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Vecna Robotics is the autonomous mobile robot (AMR) company that helps distribution, warehousing, and manufacturing organizations streamline their materials handling and logistics operations. Pivotalâ„¢, our proprietary orchestration engine, integrates with existing warehouse management systems for a coordinated approach that maximizes throughput, operational efficiency, and human + robot collaboration. Our robots are backed with 24/7 US-based live support and proactive monitoring for industry-leading 99%+ uptime.

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E-Commerce Drives FedEx to Find Robots for Multiple Challenges

POSTED 05/21/2018

Supply chain and logistics operations are increasingly turning to automation to meet the vast demands of e-commerce. At the same time, major providers such as FedEx are carefully evaluating robots and working with partners to ensure that they sTed Dengel at FedExolve business needs.

The global market for logistics robots will experience a compound annual growth rate of 28% from 2018 to 2022 because of workforce issues, estimates Technavio.

Robotics Business Review recently spoke with Ted Dengel, managing director of operations technology at FedEx. Dengel will be part of a panel on “Robots and Drones for the Next Generation of E-Commerce” at our Robotics & AI Summit at LiveWorx next month in Boston.

How does FedEx see the current state of automation and logistics?

Dengel: There are two different dynamics in the marketplace: the growth of e-commerce and volumes going higher, driving us in different directions. We’ve always been automated in sortation, which allows us to be flexible at peak seasons.

Now, we’re looking at other outside processes that are more manual and how to automate them with robotics and autonomous vehicles.

On top of that, e-commerce is driving changes in packing, which used to be standardized around 12 by 12 or 24 by 24 [inch boxes]. We’re now doing individual deliveries of shirts in a bag, tires, kayaks, etc. We’re trying to find creative and automated ways of handling these things.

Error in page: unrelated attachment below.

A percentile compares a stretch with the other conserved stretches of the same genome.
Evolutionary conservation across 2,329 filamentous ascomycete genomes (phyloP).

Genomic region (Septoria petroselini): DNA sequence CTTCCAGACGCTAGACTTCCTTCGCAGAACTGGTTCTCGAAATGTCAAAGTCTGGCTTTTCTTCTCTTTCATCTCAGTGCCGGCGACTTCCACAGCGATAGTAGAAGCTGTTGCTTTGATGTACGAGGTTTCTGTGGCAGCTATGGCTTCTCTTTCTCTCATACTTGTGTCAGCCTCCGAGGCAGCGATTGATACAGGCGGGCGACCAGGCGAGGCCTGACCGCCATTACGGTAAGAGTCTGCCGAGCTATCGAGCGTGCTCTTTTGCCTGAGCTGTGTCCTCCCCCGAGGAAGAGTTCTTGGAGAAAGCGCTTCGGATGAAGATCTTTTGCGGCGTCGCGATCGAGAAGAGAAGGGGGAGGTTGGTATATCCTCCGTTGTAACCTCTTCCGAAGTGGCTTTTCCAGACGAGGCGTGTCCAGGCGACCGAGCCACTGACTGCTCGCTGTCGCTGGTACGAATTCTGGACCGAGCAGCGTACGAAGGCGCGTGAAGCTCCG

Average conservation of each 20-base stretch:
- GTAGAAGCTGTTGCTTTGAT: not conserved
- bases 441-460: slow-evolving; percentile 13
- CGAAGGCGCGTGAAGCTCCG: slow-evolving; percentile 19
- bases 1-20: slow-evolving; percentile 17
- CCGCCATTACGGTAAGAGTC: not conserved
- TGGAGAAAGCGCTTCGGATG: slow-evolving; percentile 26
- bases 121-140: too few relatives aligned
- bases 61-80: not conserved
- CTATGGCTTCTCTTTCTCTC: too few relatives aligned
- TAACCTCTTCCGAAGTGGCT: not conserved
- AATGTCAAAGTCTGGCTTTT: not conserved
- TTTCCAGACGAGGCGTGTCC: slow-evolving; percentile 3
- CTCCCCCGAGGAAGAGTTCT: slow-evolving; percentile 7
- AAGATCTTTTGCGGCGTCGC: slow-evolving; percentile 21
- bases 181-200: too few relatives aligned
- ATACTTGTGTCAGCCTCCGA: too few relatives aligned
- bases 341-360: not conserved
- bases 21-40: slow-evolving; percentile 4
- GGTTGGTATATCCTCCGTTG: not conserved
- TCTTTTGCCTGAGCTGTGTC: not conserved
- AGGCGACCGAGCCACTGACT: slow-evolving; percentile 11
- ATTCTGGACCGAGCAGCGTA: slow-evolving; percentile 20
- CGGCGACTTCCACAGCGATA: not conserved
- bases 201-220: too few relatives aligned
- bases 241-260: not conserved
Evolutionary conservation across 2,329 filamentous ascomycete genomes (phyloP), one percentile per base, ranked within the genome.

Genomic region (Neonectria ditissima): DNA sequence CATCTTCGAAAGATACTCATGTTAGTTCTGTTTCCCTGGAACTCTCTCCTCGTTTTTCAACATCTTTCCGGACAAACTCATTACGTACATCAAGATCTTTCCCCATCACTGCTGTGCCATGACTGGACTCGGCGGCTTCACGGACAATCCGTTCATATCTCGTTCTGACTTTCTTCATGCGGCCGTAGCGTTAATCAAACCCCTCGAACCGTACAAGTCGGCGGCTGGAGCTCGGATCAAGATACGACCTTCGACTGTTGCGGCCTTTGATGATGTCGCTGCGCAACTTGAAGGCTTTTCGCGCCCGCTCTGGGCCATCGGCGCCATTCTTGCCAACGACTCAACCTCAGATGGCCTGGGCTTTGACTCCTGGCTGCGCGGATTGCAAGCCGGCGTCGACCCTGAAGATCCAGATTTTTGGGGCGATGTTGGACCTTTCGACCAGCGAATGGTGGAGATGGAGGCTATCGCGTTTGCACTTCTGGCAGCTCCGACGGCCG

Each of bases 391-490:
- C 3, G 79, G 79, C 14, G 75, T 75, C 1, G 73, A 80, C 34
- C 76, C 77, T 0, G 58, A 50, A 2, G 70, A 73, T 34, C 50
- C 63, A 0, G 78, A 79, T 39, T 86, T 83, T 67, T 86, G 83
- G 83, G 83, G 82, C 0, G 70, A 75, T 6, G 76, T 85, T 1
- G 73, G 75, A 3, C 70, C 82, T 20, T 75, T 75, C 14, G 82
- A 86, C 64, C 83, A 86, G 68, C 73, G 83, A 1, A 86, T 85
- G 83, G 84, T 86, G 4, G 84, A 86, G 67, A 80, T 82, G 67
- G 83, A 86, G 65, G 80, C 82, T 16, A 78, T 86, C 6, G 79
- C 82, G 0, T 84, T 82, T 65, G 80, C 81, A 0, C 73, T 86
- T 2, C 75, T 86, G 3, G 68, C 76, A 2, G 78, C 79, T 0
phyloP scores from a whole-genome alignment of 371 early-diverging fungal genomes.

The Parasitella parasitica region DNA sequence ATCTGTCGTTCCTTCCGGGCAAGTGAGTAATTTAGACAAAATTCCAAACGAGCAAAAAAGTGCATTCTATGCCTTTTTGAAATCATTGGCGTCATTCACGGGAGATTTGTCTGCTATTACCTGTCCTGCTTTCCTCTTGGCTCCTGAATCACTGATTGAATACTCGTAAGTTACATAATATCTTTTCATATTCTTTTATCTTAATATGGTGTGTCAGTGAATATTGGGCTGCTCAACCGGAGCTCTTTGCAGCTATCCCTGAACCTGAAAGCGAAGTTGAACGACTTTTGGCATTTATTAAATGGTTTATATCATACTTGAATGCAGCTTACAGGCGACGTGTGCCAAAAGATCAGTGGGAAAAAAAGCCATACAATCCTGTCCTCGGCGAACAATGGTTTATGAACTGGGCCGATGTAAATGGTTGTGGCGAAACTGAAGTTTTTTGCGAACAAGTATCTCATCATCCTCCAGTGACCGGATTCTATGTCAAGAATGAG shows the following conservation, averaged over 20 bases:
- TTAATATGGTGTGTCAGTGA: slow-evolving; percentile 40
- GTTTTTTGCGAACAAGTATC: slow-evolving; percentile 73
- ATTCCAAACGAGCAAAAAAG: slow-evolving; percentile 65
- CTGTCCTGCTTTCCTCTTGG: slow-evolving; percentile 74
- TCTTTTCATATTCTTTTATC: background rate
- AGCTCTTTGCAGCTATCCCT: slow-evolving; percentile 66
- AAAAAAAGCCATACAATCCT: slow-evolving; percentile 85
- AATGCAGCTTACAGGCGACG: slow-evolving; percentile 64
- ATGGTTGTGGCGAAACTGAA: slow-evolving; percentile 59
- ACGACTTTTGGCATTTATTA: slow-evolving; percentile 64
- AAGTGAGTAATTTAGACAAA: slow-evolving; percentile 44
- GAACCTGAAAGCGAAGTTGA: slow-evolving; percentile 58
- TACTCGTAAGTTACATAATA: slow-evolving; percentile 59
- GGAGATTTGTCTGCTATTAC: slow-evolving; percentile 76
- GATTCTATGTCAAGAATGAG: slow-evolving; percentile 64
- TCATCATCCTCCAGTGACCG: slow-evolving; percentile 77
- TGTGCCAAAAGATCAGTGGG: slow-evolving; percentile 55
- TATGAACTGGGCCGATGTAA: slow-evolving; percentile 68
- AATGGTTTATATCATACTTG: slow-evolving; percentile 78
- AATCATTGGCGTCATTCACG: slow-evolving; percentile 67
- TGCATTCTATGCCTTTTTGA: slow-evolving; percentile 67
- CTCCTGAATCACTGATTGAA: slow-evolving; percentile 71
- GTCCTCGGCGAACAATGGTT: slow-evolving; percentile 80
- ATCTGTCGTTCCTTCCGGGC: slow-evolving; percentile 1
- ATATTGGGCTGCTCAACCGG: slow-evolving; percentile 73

Loading and unloading trucks are two points where we touch packages. There’s not a single-arm solution — what we tested didn’t work. How can we use robots in handling 10 million packages a day? At peak periods, that more than doubles.

How is robotics responding to these challenges? What are your criteria as you assess robots?

Dengel: In the robotics space, robots have historically done the same thing over and over again, but in my world, every package is different. Having a robot with the flexibility to handle anything thrown at it is a challenge.

A second challenge is high rates, high volumes — we need to address speed and variability. More people are entering the market with computing power and manipulator technologies.

We’re doing testing in different areas of our operations. We’re looking for all characteristics simultaneously.

We’re starting to see some breakthroughs. It’s not a pure robotics solution — combining materials handling with some robotic movement and machine vision, but still handling bulk flows. We’re not handling a single package.

The overall solution needs to operate at a high rate at a cost that makes sense. It has to have a long-term place in our operation, in terms of transaction rates and cycle times.

Is FedEx testing multiple robots?

Dengel: We’re doing an extensive pilot in Greensboro, N.C., with tugs that pull carts from Vecna. It’s not the only company we’re looking at.

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